SEATTLE — Back-to-school jitters are mixed with anger and frustration for some Seattle Public Schools (SPS) parents after a homeless encampment near Broadview Thomson K-8 school hasn’t been cleared in time for the first day back to class.
After months of back-and-forth between the city of Seattle and SPS, an encampment near Bitter Lake remains on school district property despite parents, teachers and neighbors begging them both to do something about it.
At one point in June, the encampment was as big as nearly 40 tents.
The school district acknowledged Wednesday it did not meet the timeline given to city officials, residents, and parents about clearing out the camp.
Seattle School Deputy Superintendent Rob Gannon said the district is actively working on a solution with city and county leaders, but a "timeline is not certain" for removal of the encampment. He acknowledged that the situation is complex, and the disappointment that many feel in the lack of a resolution.
"The school district has failed on a massive scale," said Bitter Lake resident Bill Steele, who was walking in the adjacent neighborhood and found a used needle. He's been complaining, along with his neighbors, for several months now.
“I’m more concerned about that than COVID," parent Marci Boyd said. "We live right there, so we’re affected by it. Not just the school, but the community center where the kids play. And then we’re also having issues on our street where we live. I attended the meeting last week, and it really just didn’t go anywhere. So, a lot of us parents are pretty fed up and just feeling really frustrated about it not being taken care of.”
The responsibility of removing the camp has fallen firmly in the lap of SPS, which has partnered with the new organization called Anything Helps to provide outreach to those living in the camp.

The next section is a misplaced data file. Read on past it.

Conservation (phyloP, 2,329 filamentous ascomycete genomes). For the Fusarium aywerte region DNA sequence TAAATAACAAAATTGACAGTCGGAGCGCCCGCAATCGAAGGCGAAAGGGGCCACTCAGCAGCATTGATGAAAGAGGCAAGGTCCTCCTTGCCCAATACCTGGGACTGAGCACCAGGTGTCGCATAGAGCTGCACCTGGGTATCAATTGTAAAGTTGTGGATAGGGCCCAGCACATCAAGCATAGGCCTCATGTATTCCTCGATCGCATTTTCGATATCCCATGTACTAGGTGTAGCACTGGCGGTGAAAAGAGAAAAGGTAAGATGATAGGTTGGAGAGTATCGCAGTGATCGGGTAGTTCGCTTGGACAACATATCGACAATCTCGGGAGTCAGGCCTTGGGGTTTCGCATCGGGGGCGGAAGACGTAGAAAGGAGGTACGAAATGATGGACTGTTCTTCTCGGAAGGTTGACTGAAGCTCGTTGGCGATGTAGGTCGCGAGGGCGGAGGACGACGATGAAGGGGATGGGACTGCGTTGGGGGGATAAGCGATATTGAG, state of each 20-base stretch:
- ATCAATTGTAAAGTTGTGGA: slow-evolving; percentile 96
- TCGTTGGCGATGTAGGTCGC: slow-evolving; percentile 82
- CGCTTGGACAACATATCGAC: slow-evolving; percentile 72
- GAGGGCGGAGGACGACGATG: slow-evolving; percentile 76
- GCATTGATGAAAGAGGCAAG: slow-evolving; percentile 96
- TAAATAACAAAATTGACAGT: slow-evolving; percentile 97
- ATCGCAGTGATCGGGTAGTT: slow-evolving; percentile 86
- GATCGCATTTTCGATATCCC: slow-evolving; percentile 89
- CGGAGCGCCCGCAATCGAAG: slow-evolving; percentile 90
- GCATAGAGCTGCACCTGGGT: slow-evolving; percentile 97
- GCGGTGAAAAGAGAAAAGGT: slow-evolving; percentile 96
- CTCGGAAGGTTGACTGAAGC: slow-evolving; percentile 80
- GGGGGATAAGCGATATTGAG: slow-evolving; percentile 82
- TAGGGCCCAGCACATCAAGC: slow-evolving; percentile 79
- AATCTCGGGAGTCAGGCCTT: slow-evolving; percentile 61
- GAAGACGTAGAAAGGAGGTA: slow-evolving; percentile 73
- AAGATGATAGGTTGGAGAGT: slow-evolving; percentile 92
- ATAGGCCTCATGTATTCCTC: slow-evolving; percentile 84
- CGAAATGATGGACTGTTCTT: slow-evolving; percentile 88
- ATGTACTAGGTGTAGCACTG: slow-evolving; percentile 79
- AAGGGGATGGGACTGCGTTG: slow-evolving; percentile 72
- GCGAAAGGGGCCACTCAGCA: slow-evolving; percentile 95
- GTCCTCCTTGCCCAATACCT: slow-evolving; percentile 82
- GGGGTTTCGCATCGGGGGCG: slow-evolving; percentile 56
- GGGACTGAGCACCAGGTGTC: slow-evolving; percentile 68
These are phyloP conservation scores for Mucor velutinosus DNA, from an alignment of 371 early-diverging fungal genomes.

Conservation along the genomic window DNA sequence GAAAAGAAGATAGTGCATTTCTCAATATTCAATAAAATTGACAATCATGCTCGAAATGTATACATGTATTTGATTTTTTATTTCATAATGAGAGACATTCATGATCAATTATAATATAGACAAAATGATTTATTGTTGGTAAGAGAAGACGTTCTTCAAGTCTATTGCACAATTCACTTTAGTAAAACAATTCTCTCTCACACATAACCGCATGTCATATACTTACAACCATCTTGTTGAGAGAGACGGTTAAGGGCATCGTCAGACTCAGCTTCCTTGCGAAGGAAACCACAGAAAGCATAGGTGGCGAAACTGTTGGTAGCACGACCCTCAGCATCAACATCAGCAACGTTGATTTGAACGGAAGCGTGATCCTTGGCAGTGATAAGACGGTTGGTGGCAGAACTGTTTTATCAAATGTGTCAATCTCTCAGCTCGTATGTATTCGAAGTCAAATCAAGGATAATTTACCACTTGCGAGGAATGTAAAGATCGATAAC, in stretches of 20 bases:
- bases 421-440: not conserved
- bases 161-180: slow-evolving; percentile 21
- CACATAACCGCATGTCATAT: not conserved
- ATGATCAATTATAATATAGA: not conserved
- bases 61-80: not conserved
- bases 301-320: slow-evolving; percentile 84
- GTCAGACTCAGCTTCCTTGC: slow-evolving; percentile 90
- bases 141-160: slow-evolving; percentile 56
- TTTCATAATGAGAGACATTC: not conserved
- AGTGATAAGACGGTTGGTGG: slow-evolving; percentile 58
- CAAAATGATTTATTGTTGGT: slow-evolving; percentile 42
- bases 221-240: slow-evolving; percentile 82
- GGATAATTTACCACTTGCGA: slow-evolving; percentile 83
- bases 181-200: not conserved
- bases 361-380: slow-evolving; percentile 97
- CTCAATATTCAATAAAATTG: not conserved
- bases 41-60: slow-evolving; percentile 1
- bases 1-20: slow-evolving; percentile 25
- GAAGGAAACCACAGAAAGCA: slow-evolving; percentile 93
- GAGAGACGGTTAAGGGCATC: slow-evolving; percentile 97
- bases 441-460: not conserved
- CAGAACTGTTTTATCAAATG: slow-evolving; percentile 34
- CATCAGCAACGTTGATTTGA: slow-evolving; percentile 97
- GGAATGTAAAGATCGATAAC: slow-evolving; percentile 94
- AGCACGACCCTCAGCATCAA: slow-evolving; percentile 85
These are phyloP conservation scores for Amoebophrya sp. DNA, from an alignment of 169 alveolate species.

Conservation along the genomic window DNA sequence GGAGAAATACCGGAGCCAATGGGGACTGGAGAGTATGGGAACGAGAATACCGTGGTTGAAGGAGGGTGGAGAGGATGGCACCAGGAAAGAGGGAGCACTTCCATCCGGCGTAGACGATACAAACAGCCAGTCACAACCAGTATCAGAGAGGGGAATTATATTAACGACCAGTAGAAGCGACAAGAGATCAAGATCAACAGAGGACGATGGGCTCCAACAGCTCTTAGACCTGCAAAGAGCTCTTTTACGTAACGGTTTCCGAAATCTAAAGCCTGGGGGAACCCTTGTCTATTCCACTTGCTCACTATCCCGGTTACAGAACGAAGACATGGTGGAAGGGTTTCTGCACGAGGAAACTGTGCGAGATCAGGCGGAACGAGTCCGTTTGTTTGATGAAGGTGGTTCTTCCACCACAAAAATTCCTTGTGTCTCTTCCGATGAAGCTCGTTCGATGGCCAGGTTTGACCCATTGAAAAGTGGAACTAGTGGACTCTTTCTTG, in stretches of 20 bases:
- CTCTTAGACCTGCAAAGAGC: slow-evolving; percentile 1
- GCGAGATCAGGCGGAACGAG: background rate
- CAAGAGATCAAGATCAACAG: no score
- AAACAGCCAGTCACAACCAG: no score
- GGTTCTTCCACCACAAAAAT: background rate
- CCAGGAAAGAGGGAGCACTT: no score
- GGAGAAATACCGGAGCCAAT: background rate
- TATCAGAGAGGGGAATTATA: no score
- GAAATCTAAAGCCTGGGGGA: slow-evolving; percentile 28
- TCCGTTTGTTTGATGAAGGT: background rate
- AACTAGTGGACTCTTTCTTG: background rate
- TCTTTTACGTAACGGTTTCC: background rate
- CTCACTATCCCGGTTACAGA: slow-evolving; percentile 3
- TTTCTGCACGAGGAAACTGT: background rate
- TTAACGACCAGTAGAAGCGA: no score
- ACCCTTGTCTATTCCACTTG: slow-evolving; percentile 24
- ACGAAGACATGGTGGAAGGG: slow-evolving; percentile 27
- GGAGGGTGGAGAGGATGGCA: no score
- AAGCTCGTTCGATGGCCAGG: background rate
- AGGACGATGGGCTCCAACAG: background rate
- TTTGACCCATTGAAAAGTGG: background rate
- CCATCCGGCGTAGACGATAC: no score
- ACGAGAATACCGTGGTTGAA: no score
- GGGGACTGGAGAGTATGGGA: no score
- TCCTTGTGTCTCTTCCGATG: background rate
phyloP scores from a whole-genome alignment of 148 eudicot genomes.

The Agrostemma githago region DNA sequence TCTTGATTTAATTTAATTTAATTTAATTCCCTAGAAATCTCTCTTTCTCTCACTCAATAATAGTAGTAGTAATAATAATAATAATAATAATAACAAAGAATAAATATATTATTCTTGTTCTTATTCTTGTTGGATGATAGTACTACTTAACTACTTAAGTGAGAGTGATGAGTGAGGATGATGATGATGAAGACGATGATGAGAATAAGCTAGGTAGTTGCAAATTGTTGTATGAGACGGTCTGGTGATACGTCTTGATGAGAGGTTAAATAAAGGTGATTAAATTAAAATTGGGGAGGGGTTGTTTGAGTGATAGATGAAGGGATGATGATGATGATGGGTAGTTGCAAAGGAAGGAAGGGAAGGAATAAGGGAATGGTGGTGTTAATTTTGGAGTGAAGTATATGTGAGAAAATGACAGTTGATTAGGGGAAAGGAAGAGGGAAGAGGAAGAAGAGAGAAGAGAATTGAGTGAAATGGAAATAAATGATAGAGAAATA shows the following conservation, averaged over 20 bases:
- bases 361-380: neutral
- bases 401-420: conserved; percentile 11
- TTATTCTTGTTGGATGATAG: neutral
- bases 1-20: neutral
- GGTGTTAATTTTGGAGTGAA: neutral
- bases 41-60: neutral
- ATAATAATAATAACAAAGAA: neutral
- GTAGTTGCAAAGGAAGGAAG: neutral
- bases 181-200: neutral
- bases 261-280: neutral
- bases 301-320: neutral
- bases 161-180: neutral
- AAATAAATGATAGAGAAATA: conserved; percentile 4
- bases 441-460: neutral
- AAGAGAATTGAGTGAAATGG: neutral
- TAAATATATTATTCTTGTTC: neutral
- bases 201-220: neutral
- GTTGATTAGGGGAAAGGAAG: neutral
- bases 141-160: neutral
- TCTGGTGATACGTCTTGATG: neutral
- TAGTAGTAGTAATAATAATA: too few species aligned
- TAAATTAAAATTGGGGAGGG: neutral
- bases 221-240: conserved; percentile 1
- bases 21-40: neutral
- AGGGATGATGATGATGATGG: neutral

The school district released a statement Friday saying the camp is unauthorized and unsanctioned, but it is committed to completely removing it. The district's statement noted that the pace of the removal is tied to the time it takes to provide services and support to those experiencing homelessness.
According to Anything Helps' website, the non-profit looks to leverage a Zillow-hosted service called Housing Connector to connect campers to permanent housing options.
The school has extra safety measures in place, like fencing, gating and security. Boyd said that’s not enough.
“So, okay we’re just working around the problem, accommodating them instead of going to the heart of the issue, which is finding them another place. So, I just—that doesn’t comfort me at all,” she said.
While the district is working with Anything Helps, it has not given a timeline for when the encampment will be gone.
SPS Superintendent Brent Jones didn't have an answer when asked Wednesday outside Wing Luke Elementary in south Seattle during a news conference on when the encampment would be gone.
"We are working diligently, and we have partners to make sure that we are focused on making sure our students are safe. Making sure they come into safe and healthy buildings," he said. "We’ve done a lot to mitigate any concerns people have about real safety issues around our students. But we are working that issue. We’re not done yet, but that is something that’s really important for us to continue to manage."